Yeah, I normally write about photography. In a sense, cinema is photography. It's an art which is not much different from still photography. I am a fan of movies. As a kid, it was my escape from life. When I was a little boy, I couldn't wait to go to the movies on Saturday. I also watched a TV series called "The Lone Ranger". I wanted to be the Lone Ranger. I had a mask, I had the silver .45 Peacemaker gun. My little brother was Tonto. Tonto cried a lot.
So I was pretty jazzed when I brought up the idea to Judi that we go see a movie. She's not a fan of westerns, or the Lone Ranger, but sometimes she puts up with something that I like to make me happy.
Let's get right to it. Johnny Depp gets top billing in the movie. Why? Because he carries the movie. For those of you who want a one sentence review to decide if you should go see it, here it is. It's big on special effects and lots of "Wowee!" adventure, and short on acting, script, character, realism, and is not worth the box office price.
I think an actor is measured by the depth and range of the characters he or she portrays. Depp has a lot of range. He could adapt and be believable in almost any role. I'm guessing that the director of this movie, really LOVED watching him play Jack Sparrow in the Pirates of the Caribbean franchise, and encouraged Depp to make Tonto an indian version of Sparrow. (when you see the movie, you'll understand what I mean)
In Lone Ranger, Depp's Tonto is a mentally ill Commanche who's own tribe abandoned him. As a running gag, he spends much of the movie talking and feeding the dead bird on his head. Yes, Tonto is the comedy relief in the Lone Ranger. For those of you who are shaking your head... yes. He's the comedy. If he were alive, they could have had Harpo Marx play Tonto and gotten the same result.
So the part of me that doesn't like seeing Tonto as a comedy character, has a lot more to say about the way they portray the character of John Reid (the masked Ranger). If you ever watched the TV show (or older generations with the radio version) you know that John Reid's brother was killed by the outlaw Butch Cavendish, and John Reid embarks on a trail of revenge and justice to bring in the gang who murdered his brother. He wears the mask because everyone believes that John Reid was killed. That's where the similarity ends between the traditional plot and this new movie plot.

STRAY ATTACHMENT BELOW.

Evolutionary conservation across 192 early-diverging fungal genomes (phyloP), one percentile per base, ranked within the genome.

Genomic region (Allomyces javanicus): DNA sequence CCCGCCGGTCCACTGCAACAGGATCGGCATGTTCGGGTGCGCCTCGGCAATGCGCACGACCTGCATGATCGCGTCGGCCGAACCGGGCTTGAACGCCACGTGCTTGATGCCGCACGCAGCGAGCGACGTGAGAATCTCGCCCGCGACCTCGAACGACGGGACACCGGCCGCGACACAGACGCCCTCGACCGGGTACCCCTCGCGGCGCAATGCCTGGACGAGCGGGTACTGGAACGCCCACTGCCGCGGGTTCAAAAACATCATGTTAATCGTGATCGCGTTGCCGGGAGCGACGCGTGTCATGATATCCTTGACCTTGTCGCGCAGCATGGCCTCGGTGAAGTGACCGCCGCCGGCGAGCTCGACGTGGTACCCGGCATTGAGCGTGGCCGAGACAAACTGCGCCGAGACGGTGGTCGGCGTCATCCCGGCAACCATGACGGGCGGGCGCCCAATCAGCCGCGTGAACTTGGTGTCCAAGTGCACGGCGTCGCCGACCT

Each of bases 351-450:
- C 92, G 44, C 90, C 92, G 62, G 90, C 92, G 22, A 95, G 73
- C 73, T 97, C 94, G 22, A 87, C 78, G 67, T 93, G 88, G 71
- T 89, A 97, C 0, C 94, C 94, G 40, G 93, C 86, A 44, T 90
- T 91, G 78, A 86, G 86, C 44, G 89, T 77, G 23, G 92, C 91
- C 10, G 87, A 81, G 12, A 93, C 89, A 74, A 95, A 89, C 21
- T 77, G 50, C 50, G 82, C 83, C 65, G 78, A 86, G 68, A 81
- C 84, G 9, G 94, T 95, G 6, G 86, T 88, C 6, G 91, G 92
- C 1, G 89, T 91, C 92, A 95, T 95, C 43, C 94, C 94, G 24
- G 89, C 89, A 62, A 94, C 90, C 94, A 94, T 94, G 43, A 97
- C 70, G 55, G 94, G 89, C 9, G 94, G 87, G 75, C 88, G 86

(Don't worry, no plot spoilers that will ruin the movie if you decide to throw away your money on this)
Armie Hammer (unknown actor who doesn't have much more than a character on "The Simpsons" in his resume') plays the Ranger as a District Attorney who is a proud coward. He hates guns, hates violence, but he does boast that he was on the boxing team at Harvard Law School. So now we have Harpo Marx as Tonto, and Don Knotts as the Lone Ranger. He can't hold a gun, and doesn't know how to shoot, and is literally petrified in fear for the first half of the film. It's his brother (the Texas Ranger) who is the brave warrior who married the girl that John Reid was in love with. There's another running gag that Tonto's word for him "Kimmosabe" means "Wrong Brother".
You may be wondering if there's any part of the movie that I liked. Yes. One of the important parts of any screenplay is to have your main character develop and grow. By the end of the movie, we see John Reid develop a little backbone, and as we finally hear the music of the William Tell Overture, before he yells "Hi-Yo, Silver!" the Lone Ranger takes his horse on top of a moving train (that you've seen from the movie trailers)
Not all the acting in this movie is bad or inappropriate. There are some particularly good villains. William Fichtner is a really nasty, evil looking Butch Cavendish. Tom Wilkinson plays the typical rich villain who's greed and success will ruin the country. I also got a kick out of the madame of the brothel, Red, played brilliantly by Helena Bonham Carter.
If you are in the mood for a poorly acted script of a comedy, with lots of action, and some yuck-yuck laughs, and lots of computer generated scenes, and ONLY if you have no pre-conceived knowledge of the TV show or how the characters should have been played, this would be a good waste of money and two hours.
I can't just say it was crap without mentioning how I would have done (or written) it better. What I remember of the character from the TV show, or rather the message that he was always making is that you use your brain, not your muscle. He captured the bad guys without shooting them by out-thinking them. Tonto was the wise sage of the prairie. More like the Yoda version of the Indian sidekick. The directors and writers went for the money, meaning that they wrote it for the lowest common denominator and reduced it to a two hour fart joke. They failed. They spent millions and millions on this, and I doubt they will make a profit. But then, I could be wrong.